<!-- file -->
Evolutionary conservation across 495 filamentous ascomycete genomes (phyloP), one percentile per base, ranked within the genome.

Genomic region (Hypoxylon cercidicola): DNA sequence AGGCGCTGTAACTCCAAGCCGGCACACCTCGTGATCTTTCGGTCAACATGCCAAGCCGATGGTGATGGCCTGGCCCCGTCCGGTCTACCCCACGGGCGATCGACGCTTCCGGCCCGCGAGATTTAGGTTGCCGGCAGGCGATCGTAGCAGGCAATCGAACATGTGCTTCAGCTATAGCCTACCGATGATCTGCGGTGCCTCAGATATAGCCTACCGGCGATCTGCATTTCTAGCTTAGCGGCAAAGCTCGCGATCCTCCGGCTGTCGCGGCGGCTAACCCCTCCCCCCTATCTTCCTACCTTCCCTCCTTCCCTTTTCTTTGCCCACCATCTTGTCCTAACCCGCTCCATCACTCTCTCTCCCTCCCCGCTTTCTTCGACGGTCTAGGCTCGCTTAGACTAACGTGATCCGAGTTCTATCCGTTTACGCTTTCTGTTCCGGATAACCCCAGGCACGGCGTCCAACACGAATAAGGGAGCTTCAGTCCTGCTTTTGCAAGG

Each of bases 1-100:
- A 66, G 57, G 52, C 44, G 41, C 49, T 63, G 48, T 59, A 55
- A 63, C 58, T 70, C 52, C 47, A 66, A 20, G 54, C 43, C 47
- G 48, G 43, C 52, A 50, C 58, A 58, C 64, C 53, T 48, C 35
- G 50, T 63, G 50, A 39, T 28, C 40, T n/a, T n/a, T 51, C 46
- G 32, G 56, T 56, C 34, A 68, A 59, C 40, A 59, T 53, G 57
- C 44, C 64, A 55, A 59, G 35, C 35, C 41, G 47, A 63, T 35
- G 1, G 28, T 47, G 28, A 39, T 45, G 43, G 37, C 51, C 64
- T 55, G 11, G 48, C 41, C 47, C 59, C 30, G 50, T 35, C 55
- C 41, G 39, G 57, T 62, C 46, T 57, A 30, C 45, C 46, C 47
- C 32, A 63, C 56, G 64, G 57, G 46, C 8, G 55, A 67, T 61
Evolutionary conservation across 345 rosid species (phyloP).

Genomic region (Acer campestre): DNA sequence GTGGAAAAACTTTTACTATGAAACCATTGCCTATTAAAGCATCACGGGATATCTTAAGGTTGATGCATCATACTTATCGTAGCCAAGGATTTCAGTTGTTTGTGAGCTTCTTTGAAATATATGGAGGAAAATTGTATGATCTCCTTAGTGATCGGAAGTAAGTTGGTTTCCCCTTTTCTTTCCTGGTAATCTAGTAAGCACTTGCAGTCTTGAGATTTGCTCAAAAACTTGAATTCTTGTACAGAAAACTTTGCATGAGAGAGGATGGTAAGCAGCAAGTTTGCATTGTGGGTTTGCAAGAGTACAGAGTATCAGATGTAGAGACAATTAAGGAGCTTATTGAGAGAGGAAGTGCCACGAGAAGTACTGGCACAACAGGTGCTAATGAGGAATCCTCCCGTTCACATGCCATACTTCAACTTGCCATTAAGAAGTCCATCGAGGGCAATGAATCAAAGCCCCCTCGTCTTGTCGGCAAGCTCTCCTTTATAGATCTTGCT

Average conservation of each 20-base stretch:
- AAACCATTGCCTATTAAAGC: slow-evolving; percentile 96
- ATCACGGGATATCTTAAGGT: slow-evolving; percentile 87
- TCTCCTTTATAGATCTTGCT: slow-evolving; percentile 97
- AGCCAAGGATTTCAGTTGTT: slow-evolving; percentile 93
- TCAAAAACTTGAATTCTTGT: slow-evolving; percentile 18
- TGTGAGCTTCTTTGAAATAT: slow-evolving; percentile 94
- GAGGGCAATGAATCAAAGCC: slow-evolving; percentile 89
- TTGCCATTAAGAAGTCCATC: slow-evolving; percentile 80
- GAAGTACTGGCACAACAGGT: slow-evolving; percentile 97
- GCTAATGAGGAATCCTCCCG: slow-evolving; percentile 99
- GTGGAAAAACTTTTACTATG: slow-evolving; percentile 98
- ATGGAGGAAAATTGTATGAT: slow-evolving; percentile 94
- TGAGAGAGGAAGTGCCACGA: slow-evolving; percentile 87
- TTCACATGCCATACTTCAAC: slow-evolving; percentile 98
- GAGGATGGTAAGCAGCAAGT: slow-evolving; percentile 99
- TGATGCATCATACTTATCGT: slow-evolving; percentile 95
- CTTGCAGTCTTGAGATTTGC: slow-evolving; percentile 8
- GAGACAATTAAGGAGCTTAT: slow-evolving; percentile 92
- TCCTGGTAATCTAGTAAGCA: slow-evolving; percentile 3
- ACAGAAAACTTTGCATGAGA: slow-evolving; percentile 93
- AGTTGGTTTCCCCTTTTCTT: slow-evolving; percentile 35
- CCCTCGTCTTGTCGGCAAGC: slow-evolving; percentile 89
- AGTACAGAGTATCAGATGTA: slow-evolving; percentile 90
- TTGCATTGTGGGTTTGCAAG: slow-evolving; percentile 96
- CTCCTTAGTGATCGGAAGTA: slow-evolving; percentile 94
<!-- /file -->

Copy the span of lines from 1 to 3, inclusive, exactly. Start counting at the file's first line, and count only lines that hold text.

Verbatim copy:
Evolutionary conservation across 495 filamentous ascomycete genomes (phyloP), one percentile per base, ranked within the genome.

Genomic region (Hypoxylon cercidicola): DNA sequence AGGCGCTGTAACTCCAAGCCGGCACACCTCGTGATCTTTCGGTCAACATGCCAAGCCGATGGTGATGGCCTGGCCCCGTCCGGTCTACCCCACGGGCGATCGACGCTTCCGGCCCGCGAGATTTAGGTTGCCGGCAGGCGATCGTAGCAGGCAATCGAACATGTGCTTCAGCTATAGCCTACCGATGATCTGCGGTGCCTCAGATATAGCCTACCGGCGATCTGCATTTCTAGCTTAGCGGCAAAGCTCGCGATCCTCCGGCTGTCGCGGCGGCTAACCCCTCCCCCCTATCTTCCTACCTTCCCTCCTTCCCTTTTCTTTGCCCACCATCTTGTCCTAACCCGCTCCATCACTCTCTCTCCCTCCCCGCTTTCTTCGACGGTCTAGGCTCGCTTAGACTAACGTGATCCGAGTTCTATCCGTTTACGCTTTCTGTTCCGGATAACCCCAGGCACGGCGTCCAACACGAATAAGGGAGCTTCAGTCCTGCTTTTGCAAGG

Each of bases 1-100: